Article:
The Boston Red Sox had a “relatively quiet day” Tuesday at the Major League Baseball winter meetings, according to president of baseball operations Dave Dombrowski. It’s a stark contrast from Monday, when the Red Sox kicked off the annual event by completing a four-player trade with the Seattle Mariners.
The Red Sox likely will be mentioned in some rumblings throughout the rest of this week in Nashville, Tenn., but all indications are that Boston has done its heavy lifting. The Sox already addressed their biggest areas of need, so one shouldn’t expect anything too crazy, though you really never know.
Dombrowski and manager John Farrell both met with reporters Tuesday night in Nashville. Let’s go over some notes from their availability.
— The Boston Globe’s Alex Speier reported Tuesday that the Red Sox backed away from trade discussions with the Cincinnati Reds about Aroldis Chapman in November after discovering the All-Star closer had allegedly been involved in a domestic dispute.
It’s interesting given that the domestic violence allegations didn’t surface until Monday night at the winter meetings, throwing a wrench into a reported deal between the Reds and Los Angeles Dodgers.
Nevertheless, it’s not an issue the Red Sox would like to discuss. They’ve since acquired Craig Kimbrel from the San Diego Padres to be their closer in 2016.
— The Red Sox traded from their starting pitching surplus Monday in the deal that sent Miley to Seattle and brought Smith to Boston. It could spell the end of Boston’s rotation maneuvering, but the Red Sox still have a few starters (Henry Owens, Steven Wright, Roenis Elias) outside of the starting five (David Price, Clay Buchholz, Eduardo Rodriguez, Rick Porcello, Joe Kelly) who could interest other teams.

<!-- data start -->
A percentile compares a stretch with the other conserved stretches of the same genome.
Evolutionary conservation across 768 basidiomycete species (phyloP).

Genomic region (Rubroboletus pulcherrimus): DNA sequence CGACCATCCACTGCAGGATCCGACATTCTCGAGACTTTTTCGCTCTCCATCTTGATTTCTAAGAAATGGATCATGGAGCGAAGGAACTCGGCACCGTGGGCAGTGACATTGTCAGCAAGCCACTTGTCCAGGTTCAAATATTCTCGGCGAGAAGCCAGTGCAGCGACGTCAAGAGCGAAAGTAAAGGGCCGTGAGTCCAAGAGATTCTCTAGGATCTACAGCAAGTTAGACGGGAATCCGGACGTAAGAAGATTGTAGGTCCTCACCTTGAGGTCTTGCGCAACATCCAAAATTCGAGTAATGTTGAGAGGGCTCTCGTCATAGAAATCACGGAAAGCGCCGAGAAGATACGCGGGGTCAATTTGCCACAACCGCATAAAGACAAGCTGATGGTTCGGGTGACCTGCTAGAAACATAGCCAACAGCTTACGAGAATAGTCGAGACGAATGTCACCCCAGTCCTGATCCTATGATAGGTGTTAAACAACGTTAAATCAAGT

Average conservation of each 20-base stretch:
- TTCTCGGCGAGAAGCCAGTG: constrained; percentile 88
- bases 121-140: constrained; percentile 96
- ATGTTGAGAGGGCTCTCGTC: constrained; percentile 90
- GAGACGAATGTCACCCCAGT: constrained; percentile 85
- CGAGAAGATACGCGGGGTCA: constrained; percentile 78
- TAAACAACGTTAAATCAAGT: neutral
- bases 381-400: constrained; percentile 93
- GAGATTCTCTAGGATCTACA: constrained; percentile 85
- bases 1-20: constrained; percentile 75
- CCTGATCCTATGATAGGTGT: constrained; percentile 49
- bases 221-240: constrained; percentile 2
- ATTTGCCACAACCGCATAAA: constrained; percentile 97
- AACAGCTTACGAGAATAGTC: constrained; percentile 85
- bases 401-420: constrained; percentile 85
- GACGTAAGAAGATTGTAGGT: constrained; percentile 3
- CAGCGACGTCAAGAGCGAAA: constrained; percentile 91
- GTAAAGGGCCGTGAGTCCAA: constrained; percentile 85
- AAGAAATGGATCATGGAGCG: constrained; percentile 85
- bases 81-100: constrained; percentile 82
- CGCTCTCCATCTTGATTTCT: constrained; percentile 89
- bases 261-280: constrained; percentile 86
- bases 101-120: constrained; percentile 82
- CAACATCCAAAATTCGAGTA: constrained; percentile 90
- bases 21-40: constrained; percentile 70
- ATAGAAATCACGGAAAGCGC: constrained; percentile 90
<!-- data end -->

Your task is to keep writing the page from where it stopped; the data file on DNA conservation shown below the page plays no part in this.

The Sox just aren’t in any rush to move them.
— Expect to hear the Red Sox mentioned in connection with Shelby Miller and Jose Fernandez for as long as the pitchers are available on the trade market, even if it’s purely speculation. It comes with the territory of being a big market team with a loaded farm system.
Take such rumors with a grain of salt, though. The price for either pitcher figures to be high — understandably so — and the Red Sox seemingly like their current situation.
— Buchholz is somewhat of a wild card each year based on his injury history. The 31-year-old never has made 30 starts or topped 190 innings in a single season.
Yet the Red Sox are expecting big things from Buchholz, who’s a very good pitcher when healthy. Farrell doesn’t think 200 innings is out of the question for 2016.
Farrell also pointed to Price and Porcello as candidates for 200 innings, which is much more reasonable given their respective track records.
— Rodriguez seems capable of taking the next step in 2016. It’ll be interesting to see how the Red Sox approach the 22-year-old’s workload.
— Boston’s first base situation could be a fun spring training storyline, don’t you think?
— To end on a positive note, let’s give it up for Farrell. The guy is a warrior and it’s great to see him doing so well.
Thumbnail photo via Bob DeChiara/USA TODAY Sports Images